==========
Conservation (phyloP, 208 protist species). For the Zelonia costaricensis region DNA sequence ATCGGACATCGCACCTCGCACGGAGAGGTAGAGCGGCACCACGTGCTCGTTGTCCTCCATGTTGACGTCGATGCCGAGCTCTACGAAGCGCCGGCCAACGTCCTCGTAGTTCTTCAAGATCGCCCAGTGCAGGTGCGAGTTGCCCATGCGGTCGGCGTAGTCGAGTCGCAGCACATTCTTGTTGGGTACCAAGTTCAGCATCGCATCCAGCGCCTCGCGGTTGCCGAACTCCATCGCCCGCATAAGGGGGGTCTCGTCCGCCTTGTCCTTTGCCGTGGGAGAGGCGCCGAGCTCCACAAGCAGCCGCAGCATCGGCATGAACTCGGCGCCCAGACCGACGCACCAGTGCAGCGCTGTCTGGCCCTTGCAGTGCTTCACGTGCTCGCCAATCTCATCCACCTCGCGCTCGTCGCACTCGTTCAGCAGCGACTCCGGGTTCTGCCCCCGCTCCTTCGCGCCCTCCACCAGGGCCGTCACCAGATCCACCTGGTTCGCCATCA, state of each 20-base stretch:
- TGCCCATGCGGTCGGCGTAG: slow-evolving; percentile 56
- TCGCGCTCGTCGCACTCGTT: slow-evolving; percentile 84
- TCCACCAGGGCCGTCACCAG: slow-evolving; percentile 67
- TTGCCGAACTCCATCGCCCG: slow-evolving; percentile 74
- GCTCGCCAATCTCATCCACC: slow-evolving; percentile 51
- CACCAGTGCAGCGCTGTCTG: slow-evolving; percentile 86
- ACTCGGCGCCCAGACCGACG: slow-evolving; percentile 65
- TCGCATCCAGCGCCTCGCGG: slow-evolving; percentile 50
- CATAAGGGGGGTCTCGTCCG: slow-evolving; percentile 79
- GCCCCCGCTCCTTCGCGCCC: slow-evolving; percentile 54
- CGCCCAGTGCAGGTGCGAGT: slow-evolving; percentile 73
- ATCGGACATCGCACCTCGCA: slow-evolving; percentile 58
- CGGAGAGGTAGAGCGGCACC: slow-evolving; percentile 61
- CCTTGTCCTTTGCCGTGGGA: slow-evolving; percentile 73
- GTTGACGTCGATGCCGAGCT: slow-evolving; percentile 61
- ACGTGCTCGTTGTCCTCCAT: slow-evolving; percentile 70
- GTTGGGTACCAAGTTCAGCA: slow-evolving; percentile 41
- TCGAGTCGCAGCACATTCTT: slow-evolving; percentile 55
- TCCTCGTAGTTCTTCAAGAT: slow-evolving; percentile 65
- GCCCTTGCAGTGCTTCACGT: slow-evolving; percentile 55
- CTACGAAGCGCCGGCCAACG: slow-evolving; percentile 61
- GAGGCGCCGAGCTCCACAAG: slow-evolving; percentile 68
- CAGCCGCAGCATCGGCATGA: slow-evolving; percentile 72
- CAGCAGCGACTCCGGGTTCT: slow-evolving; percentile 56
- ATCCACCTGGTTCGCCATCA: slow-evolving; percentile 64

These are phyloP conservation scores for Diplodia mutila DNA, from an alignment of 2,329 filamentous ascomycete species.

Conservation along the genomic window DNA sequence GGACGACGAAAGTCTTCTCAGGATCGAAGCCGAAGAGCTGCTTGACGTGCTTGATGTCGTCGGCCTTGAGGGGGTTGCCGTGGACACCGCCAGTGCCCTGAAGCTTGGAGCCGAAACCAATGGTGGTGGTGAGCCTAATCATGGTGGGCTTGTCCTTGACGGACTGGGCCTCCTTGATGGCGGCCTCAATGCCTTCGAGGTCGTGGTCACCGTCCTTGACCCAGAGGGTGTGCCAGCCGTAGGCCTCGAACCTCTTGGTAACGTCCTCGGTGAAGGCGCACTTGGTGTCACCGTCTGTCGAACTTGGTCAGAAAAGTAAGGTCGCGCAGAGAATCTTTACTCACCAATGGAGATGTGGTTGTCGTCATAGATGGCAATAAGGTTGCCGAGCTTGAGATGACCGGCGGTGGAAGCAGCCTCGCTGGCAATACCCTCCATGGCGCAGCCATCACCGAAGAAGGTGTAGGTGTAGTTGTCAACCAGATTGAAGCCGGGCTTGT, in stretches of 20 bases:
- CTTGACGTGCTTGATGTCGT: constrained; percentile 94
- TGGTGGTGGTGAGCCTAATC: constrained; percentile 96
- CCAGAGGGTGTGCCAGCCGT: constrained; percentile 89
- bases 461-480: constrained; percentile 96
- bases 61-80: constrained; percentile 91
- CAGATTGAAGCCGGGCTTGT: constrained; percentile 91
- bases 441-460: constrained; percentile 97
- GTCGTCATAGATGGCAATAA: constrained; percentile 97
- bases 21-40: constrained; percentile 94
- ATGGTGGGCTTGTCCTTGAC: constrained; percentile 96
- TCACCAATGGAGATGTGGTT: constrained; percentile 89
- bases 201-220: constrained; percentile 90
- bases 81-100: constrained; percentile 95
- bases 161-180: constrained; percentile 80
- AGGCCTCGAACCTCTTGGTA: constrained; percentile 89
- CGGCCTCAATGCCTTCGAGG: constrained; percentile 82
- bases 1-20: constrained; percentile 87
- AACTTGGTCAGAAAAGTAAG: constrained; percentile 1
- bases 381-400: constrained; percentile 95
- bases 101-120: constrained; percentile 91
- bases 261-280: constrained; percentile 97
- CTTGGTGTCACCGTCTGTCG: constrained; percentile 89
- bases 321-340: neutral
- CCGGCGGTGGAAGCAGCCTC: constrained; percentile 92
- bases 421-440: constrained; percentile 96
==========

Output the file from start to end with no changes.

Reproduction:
Conservation (phyloP, 208 protist species). For the Zelonia costaricensis region DNA sequence ATCGGACATCGCACCTCGCACGGAGAGGTAGAGCGGCACCACGTGCTCGTTGTCCTCCATGTTGACGTCGATGCCGAGCTCTACGAAGCGCCGGCCAACGTCCTCGTAGTTCTTCAAGATCGCCCAGTGCAGGTGCGAGTTGCCCATGCGGTCGGCGTAGTCGAGTCGCAGCACATTCTTGTTGGGTACCAAGTTCAGCATCGCATCCAGCGCCTCGCGGTTGCCGAACTCCATCGCCCGCATAAGGGGGGTCTCGTCCGCCTTGTCCTTTGCCGTGGGAGAGGCGCCGAGCTCCACAAGCAGCCGCAGCATCGGCATGAACTCGGCGCCCAGACCGACGCACCAGTGCAGCGCTGTCTGGCCCTTGCAGTGCTTCACGTGCTCGCCAATCTCATCCACCTCGCGCTCGTCGCACTCGTTCAGCAGCGACTCCGGGTTCTGCCCCCGCTCCTTCGCGCCCTCCACCAGGGCCGTCACCAGATCCACCTGGTTCGCCATCA, state of each 20-base stretch:
- TGCCCATGCGGTCGGCGTAG: slow-evolving; percentile 56
- TCGCGCTCGTCGCACTCGTT: slow-evolving; percentile 84
- TCCACCAGGGCCGTCACCAG: slow-evolving; percentile 67
- TTGCCGAACTCCATCGCCCG: slow-evolving; percentile 74
- GCTCGCCAATCTCATCCACC: slow-evolving; percentile 51
- CACCAGTGCAGCGCTGTCTG: slow-evolving; percentile 86
- ACTCGGCGCCCAGACCGACG: slow-evolving; percentile 65
- TCGCATCCAGCGCCTCGCGG: slow-evolving; percentile 50
- CATAAGGGGGGTCTCGTCCG: slow-evolving; percentile 79
- GCCCCCGCTCCTTCGCGCCC: slow-evolving; percentile 54
- CGCCCAGTGCAGGTGCGAGT: slow-evolving; percentile 73
- ATCGGACATCGCACCTCGCA: slow-evolving; percentile 58
- CGGAGAGGTAGAGCGGCACC: slow-evolving; percentile 61
- CCTTGTCCTTTGCCGTGGGA: slow-evolving; percentile 73
- GTTGACGTCGATGCCGAGCT: slow-evolving; percentile 61
- ACGTGCTCGTTGTCCTCCAT: slow-evolving; percentile 70
- GTTGGGTACCAAGTTCAGCA: slow-evolving; percentile 41
- TCGAGTCGCAGCACATTCTT: slow-evolving; percentile 55
- TCCTCGTAGTTCTTCAAGAT: slow-evolving; percentile 65
- GCCCTTGCAGTGCTTCACGT: slow-evolving; percentile 55
- CTACGAAGCGCCGGCCAACG: slow-evolving; percentile 61
- GAGGCGCCGAGCTCCACAAG: slow-evolving; percentile 68
- CAGCCGCAGCATCGGCATGA: slow-evolving; percentile 72
- CAGCAGCGACTCCGGGTTCT: slow-evolving; percentile 56
- ATCCACCTGGTTCGCCATCA: slow-evolving; percentile 64

These are phyloP conservation scores for Diplodia mutila DNA, from an alignment of 2,329 filamentous ascomycete species.

Conservation along the genomic window DNA sequence GGACGACGAAAGTCTTCTCAGGATCGAAGCCGAAGAGCTGCTTGACGTGCTTGATGTCGTCGGCCTTGAGGGGGTTGCCGTGGACACCGCCAGTGCCCTGAAGCTTGGAGCCGAAACCAATGGTGGTGGTGAGCCTAATCATGGTGGGCTTGTCCTTGACGGACTGGGCCTCCTTGATGGCGGCCTCAATGCCTTCGAGGTCGTGGTCACCGTCCTTGACCCAGAGGGTGTGCCAGCCGTAGGCCTCGAACCTCTTGGTAACGTCCTCGGTGAAGGCGCACTTGGTGTCACCGTCTGTCGAACTTGGTCAGAAAAGTAAGGTCGCGCAGAGAATCTTTACTCACCAATGGAGATGTGGTTGTCGTCATAGATGGCAATAAGGTTGCCGAGCTTGAGATGACCGGCGGTGGAAGCAGCCTCGCTGGCAATACCCTCCATGGCGCAGCCATCACCGAAGAAGGTGTAGGTGTAGTTGTCAACCAGATTGAAGCCGGGCTTGT, in stretches of 20 bases:
- CTTGACGTGCTTGATGTCGT: constrained; percentile 94
- TGGTGGTGGTGAGCCTAATC: constrained; percentile 96
- CCAGAGGGTGTGCCAGCCGT: constrained; percentile 89
- bases 461-480: constrained; percentile 96
- bases 61-80: constrained; percentile 91
- CAGATTGAAGCCGGGCTTGT: constrained; percentile 91
- bases 441-460: constrained; percentile 97
- GTCGTCATAGATGGCAATAA: constrained; percentile 97
- bases 21-40: constrained; percentile 94
- ATGGTGGGCTTGTCCTTGAC: constrained; percentile 96
- TCACCAATGGAGATGTGGTT: constrained; percentile 89
- bases 201-220: constrained; percentile 90
- bases 81-100: constrained; percentile 95
- bases 161-180: constrained; percentile 80
- AGGCCTCGAACCTCTTGGTA: constrained; percentile 89
- CGGCCTCAATGCCTTCGAGG: constrained; percentile 82
- bases 1-20: constrained; percentile 87
- AACTTGGTCAGAAAAGTAAG: constrained; percentile 1
- bases 381-400: constrained; percentile 95
- bases 101-120: constrained; percentile 91
- bases 261-280: constrained; percentile 97
- CTTGGTGTCACCGTCTGTCG: constrained; percentile 89
- bases 321-340: neutral
- CCGGCGGTGGAAGCAGCCTC: constrained; percentile 92
- bases 421-440: constrained; percentile 96